Most businesses are sorted into established ones and start-ups. Start-ups have a large failure rate of as much as 90% in the first year, and 70% in the first five years. But, established businesses and start-ups have several things in common. Among them are the cost of labor, cost of online access, utilities, taxes, and whether state laws are favorable to companies.
Approve.com released a new study about the cheapest states to run a business. It looked at average annual wages in 2020, energy costs from May 2021 in cents per kilowatt-hours, average internet price per megabit, and the corporate income tax rate paid by businesses in the highest tax bracket. While the methodology may be incomplete, it is a fairly good proxy.
The authors of the study pointed out why they published it:
Nobody said running a business is cheap, with business owners having to balance a number of payments and procurement processes, integration and costs, such as staff wages, the cost of an internet connection, electricity bills, and taxes.
States were rated on a scale of 1 to 10, with a 10 being the best figure.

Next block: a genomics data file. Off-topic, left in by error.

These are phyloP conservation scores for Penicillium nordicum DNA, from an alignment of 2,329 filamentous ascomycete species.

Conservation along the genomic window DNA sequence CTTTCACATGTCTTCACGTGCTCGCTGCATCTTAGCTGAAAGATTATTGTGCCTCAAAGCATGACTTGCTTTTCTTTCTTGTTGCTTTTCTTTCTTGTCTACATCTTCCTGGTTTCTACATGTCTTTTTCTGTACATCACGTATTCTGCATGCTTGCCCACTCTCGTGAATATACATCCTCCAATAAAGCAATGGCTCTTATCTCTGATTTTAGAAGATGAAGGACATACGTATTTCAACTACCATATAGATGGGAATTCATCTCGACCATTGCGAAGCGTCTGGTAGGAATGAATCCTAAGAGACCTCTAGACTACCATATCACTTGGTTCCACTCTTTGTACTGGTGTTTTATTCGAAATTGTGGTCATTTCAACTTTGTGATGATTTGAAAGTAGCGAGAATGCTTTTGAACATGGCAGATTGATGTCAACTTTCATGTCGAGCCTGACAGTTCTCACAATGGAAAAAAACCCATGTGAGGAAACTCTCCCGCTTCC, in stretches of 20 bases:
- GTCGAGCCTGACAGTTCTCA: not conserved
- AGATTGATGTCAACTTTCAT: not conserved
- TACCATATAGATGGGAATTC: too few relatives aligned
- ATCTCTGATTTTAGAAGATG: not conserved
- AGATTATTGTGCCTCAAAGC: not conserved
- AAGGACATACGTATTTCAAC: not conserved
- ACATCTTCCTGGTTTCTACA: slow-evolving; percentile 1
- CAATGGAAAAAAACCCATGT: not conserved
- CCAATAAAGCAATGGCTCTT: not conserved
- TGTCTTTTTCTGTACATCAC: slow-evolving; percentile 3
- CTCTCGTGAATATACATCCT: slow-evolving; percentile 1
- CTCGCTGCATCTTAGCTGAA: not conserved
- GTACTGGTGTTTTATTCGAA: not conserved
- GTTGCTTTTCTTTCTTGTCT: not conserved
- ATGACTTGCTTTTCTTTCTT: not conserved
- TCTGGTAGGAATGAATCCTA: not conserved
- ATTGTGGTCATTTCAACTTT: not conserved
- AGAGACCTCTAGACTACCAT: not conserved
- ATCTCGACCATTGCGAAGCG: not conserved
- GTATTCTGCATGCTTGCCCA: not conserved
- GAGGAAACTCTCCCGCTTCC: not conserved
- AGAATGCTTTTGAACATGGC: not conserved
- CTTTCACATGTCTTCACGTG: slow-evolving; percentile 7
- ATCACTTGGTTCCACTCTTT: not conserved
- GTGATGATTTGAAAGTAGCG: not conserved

The state that scored the best was Texas, with a total of 8.43. The average cost of workers was fairly low at $39,640 per and the state has no corporate income tax, which gives it a huge advantage.
Second, on the list is nearby Oklahoma with a grade of 8.16, with a relatively low labor cost of $37,110. Electricity was also low at $2.37 per kilowatt-hour.
Oklahoma was followed by Kentucky (grade 7.93), Nevada (7.92), Georgia (7.84) and North Carolina (7.82).
The state that did the worst was California with a score of 5.08. Labor costs were unusually high at $47,290, and the corporate tax rate was 8.84%. New Jersey was the second worse with a score of 5.14. Its cost per employee was $48,130. It also had an extraordinarily high top business tax rate of 11.50%